While Huizinga provided a useful starting definition of play, I think that his work might have suffered a bit from his insistence on keeping everything in one amorphous category of “play.” Caillois, on the other hand, benefits from his attempt to establish a taxonomy that accounts for a variety of different forms of play and games. I’m not saying that I buy into his system of four categories, but I do think such categorization is a reasonable starting point for thinking about the nature of games.
One area in which Caillois’s work suffers a bit is the unclear line between play and games. Instead of clearly defining this line, he uses a sliding scale with paida (free play) and ludus (structured games) at the extremes. For the rest of his work, Caillois navigates around this scale without warning, and never provides adequate clarification of what makes a game a game. This is especially visible in sections dealing with the mimicry and ilinix categories. We have amusement park rides being talked about in the same manner as sports with little examination of what it means for something to be a game.
I would also like to raise issues with Caillois’s (and Huizinga’s) use of a wide range of cultural examples to make their arguments. Part of me enjoys reading works that use these sorts of methodologies. In a hyper-specialized field, it can be refreshing to read these arguments that attempt to encapsulate so much of human experience. With that said, this methodology certainly has its problems. Caillois readily assumes a linear, progressive model of history, which makes it easy for him to overgeneralize and essentialize pre-modern societies. Looking past his treatment of pre-modern societies, Caillois over-generalizes in other areas, too. For instance, he reduces democratic societies down to a struggle between merit and chance in much the same way he would examine a card game that has elements of both agôn and alea (p. 111-114), which completely ignores many complex forces in society. It’s much easier to simply claim that large segments of the population would rather wait for good fortune or identify with a star from a distance than engage in the harsh realities of competition themselves.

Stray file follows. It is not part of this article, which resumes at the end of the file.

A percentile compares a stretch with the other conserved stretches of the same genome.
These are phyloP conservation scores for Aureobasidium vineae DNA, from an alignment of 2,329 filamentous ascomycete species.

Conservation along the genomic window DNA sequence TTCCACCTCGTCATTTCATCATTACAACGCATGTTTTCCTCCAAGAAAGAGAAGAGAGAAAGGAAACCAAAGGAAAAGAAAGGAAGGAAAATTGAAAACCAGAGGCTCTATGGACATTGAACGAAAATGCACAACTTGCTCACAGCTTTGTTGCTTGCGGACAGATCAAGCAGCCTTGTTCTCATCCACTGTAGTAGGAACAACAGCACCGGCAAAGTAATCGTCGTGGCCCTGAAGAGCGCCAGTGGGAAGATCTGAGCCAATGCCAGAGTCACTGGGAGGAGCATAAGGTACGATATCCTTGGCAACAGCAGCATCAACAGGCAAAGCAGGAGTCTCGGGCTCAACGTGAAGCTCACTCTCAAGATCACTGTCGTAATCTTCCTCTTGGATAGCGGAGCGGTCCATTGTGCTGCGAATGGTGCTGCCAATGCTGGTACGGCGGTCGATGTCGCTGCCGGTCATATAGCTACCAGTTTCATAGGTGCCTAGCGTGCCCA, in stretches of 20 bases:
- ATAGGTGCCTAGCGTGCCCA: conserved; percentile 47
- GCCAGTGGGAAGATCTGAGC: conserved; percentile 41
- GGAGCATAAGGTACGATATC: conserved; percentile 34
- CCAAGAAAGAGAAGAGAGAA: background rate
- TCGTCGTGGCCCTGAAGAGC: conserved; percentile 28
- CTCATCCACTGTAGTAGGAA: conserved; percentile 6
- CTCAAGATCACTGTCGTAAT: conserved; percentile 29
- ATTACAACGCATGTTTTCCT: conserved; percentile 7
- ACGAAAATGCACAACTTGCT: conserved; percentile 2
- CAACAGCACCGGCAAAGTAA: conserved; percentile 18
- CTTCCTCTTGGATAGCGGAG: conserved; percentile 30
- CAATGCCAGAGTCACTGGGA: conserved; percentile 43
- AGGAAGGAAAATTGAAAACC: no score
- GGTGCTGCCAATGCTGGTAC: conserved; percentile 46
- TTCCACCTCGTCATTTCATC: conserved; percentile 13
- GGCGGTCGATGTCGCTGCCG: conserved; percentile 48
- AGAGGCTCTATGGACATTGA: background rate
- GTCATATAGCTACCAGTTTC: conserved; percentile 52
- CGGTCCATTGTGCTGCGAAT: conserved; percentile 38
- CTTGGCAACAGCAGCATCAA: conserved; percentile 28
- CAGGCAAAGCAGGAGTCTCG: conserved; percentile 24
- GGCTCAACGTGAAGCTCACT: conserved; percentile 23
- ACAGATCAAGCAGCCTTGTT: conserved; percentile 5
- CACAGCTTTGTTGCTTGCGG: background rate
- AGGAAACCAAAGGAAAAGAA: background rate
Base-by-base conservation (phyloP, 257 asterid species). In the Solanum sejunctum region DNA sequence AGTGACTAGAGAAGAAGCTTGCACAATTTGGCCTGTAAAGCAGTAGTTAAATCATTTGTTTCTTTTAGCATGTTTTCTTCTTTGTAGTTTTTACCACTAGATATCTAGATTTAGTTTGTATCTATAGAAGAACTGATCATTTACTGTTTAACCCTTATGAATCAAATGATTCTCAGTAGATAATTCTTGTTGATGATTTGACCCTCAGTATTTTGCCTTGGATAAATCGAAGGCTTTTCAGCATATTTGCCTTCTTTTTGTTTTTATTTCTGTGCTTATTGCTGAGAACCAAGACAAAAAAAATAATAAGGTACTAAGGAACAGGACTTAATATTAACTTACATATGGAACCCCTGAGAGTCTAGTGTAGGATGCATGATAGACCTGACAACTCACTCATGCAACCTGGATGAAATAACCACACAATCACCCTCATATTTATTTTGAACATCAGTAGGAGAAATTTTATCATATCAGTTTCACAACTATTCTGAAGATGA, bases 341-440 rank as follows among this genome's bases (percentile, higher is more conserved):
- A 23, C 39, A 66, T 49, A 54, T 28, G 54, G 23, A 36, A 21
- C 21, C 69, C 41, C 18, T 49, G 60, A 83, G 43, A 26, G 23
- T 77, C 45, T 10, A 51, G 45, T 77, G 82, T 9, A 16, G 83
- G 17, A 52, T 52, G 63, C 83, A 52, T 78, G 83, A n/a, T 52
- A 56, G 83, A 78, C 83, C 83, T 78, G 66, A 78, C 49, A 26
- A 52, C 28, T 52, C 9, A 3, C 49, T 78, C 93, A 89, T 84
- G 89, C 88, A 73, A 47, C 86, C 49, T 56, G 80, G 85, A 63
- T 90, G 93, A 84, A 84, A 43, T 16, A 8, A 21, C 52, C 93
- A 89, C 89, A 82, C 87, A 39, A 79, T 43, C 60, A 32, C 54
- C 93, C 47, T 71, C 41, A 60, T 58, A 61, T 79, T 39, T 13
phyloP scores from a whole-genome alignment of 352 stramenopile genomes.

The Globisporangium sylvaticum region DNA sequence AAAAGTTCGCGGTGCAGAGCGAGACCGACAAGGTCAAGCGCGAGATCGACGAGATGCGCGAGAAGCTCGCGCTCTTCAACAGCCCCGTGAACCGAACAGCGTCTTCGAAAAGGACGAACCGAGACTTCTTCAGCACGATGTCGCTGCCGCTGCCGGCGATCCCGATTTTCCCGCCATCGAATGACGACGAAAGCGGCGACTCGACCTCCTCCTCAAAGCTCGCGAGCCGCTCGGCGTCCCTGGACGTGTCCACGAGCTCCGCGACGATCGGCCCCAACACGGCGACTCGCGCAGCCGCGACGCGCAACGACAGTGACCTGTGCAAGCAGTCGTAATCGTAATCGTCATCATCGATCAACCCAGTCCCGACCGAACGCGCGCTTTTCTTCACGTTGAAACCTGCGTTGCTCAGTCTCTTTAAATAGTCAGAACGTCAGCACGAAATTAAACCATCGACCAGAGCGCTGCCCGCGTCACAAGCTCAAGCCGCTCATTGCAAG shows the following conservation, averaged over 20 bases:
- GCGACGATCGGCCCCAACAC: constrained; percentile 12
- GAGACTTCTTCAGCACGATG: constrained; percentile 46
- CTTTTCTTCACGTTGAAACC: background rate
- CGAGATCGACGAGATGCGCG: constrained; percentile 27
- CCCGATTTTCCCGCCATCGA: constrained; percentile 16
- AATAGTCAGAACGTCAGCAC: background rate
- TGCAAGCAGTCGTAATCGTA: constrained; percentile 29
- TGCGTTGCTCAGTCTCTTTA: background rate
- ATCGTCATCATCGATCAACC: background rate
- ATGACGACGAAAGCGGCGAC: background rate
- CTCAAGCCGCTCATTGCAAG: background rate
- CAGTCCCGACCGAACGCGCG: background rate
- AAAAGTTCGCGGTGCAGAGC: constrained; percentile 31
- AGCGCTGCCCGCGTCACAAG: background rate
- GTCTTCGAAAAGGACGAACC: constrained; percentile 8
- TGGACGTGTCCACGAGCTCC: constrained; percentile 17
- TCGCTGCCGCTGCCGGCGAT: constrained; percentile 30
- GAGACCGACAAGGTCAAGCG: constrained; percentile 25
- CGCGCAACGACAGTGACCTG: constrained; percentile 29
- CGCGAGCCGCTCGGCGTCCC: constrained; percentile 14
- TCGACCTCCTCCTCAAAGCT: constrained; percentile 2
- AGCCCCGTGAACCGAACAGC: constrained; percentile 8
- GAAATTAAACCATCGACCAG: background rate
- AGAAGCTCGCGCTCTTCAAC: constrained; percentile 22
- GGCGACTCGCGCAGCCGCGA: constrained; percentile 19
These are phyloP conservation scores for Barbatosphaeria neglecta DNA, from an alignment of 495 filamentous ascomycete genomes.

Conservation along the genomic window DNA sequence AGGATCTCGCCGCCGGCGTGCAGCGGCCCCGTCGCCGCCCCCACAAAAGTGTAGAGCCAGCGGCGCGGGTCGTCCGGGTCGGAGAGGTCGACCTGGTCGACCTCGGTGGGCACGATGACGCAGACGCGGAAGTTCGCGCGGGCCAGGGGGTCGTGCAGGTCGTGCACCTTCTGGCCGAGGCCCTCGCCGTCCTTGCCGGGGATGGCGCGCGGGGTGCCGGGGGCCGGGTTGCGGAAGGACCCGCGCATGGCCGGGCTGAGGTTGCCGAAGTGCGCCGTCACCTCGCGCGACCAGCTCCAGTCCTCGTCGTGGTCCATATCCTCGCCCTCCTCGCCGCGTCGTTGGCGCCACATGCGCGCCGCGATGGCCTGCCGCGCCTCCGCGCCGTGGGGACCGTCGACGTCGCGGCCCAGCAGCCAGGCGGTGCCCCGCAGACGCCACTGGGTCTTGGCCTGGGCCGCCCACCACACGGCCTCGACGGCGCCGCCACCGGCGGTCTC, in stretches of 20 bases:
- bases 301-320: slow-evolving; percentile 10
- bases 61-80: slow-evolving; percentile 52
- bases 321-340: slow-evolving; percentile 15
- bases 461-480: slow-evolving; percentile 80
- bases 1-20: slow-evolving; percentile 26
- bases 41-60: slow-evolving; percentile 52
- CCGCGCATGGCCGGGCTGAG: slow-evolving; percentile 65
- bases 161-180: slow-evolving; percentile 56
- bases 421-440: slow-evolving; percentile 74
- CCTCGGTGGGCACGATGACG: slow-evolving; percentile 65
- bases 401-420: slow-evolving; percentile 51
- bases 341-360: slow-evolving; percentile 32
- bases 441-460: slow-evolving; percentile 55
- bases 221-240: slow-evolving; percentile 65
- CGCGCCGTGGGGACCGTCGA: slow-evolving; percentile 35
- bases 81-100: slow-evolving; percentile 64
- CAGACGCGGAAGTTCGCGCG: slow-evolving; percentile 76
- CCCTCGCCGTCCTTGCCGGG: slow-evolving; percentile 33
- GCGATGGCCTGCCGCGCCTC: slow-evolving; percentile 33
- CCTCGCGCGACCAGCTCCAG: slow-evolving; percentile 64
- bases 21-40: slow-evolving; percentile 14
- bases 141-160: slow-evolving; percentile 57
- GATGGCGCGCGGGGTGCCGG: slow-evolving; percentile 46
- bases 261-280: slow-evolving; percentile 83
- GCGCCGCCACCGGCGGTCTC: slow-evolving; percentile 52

Having mentioned those critiques, I would like to return to a more positive stance on Caillois. For me, at least, the four categories encapsulate a lot of the defining characteristics of popular games. Every game I can think of at the moment can be broken down into the Caillois’s categories, and it’s remarkable that these categories laid out more than fifty years ago still seem somewhat applicable today. However, I would argue that contemporary developments in games, i.e. the growth of professional sports and the expanded capabilities and ubiquity of computer gaming, routinely combine at least three of Caillois’s categories, making the entire attempt at taxonomy that much more messy.